Last week, in an unprecedented move, we shifted the boys bible study group from Monday night to Sunday night. I, in an unusual situation, don’t work at all on the weekends unless we’re going away with the young people. I don’t do any paid employment on Sunday, I even get to attend the church that has ownership over the community centre I work for out of my own choice, not as part of my contract. Sunday for me, is a day off of work.
Which brings us to today’s subject; the magic time off that you’re supposed to take to keep yourself fresh and not burnt out. The logic goes something like that, as a youth minister you should take at least one entire day off a week where you don’t worry about the youth; other wise you’ll explode. You probably still will die unless you take two days off a week. And if you don’t switch your phone off you’ll have a heart attack right this minute.
Obviously, the root of this advice is pretty sound. Screw up how you work, and how you think about work and you’ll screw yourself up. This isn’t a good idea, and you should protect yourself from this. But some of it seems a bit misguided, and sometimes down-right sinful when you compare this to the advice of Jesus that says “The man who loves his life will lose it, while the man who hates his life in this world will keep it for eternal life” (John 12:25).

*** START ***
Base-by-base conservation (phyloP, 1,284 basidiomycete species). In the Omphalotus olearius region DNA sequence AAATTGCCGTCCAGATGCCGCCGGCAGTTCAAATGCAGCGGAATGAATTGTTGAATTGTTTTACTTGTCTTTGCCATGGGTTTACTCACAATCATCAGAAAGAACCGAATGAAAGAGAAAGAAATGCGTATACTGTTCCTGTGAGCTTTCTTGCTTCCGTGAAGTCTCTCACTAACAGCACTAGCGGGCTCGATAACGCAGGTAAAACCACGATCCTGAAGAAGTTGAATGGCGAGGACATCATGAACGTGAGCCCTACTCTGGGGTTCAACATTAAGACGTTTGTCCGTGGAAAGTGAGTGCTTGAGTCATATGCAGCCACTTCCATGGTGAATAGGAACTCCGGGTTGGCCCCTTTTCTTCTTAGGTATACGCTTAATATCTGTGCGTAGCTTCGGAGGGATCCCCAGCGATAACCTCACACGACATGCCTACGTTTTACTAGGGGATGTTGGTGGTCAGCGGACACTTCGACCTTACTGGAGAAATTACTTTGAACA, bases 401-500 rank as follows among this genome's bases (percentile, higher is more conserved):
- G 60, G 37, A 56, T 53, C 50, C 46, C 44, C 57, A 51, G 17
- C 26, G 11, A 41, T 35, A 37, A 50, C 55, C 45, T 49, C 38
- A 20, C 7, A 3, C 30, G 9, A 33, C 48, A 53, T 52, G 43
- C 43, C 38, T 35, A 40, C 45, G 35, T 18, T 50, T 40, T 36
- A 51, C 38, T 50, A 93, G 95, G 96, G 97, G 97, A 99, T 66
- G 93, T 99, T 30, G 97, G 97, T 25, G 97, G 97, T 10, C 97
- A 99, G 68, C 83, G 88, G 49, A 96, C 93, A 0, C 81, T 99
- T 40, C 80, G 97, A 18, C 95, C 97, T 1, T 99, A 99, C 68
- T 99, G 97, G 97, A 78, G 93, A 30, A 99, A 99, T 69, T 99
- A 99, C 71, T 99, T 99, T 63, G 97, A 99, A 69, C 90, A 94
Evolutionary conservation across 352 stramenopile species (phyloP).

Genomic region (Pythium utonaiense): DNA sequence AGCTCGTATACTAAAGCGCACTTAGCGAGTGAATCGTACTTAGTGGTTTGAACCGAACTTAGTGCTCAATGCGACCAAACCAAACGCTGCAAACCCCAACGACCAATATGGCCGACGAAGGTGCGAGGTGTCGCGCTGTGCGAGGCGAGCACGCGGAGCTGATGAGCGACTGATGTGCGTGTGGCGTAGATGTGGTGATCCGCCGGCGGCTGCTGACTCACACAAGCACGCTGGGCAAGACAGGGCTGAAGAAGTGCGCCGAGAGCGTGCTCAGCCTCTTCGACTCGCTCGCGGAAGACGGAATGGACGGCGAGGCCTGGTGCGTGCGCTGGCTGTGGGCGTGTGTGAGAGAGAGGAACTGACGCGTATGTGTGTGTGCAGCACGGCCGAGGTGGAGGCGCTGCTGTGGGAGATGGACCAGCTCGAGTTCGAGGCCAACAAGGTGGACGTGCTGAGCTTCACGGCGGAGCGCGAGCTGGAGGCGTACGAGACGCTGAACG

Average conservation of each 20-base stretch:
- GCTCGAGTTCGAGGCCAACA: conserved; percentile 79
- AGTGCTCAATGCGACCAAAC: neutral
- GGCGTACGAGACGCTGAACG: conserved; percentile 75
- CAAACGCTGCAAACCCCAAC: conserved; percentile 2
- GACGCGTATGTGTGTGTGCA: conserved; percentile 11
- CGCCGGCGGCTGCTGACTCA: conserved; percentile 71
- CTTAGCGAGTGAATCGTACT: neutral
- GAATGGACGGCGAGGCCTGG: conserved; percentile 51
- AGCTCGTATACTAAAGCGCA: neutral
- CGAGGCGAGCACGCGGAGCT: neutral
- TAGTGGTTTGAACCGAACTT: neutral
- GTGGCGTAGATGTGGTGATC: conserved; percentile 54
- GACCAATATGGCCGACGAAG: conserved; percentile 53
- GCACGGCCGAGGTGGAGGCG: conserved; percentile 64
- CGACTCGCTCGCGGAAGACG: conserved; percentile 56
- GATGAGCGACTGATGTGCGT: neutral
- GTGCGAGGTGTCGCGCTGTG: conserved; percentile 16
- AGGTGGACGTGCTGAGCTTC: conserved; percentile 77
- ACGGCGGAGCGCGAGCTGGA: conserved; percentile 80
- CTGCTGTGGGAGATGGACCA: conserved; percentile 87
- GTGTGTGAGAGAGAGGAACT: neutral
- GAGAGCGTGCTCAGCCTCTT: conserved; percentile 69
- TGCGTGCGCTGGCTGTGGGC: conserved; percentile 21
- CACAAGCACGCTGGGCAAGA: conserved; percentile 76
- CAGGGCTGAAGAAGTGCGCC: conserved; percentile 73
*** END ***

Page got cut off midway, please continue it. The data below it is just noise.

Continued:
Here’s a thought, your ministry can only be done in the power of the Holy Spirit, therefore if you occasionally go “oh gosh, I can’t do this, I’m going to die”, then you’re probably doing it right. Or to put it the other way around; if your work is such that by taking regular days off and keeping track of your hours you can avoid all the pain and heartache of ministry, you’re definitely doing it wrong.
Now, that’s only a start point on how we, as youth ministers should go around balancing their hours, but it’s probably a fairly good place to start. Days off and time out won’t keep you sane and healthy in youth work, they can’t replace the Holy Spirit.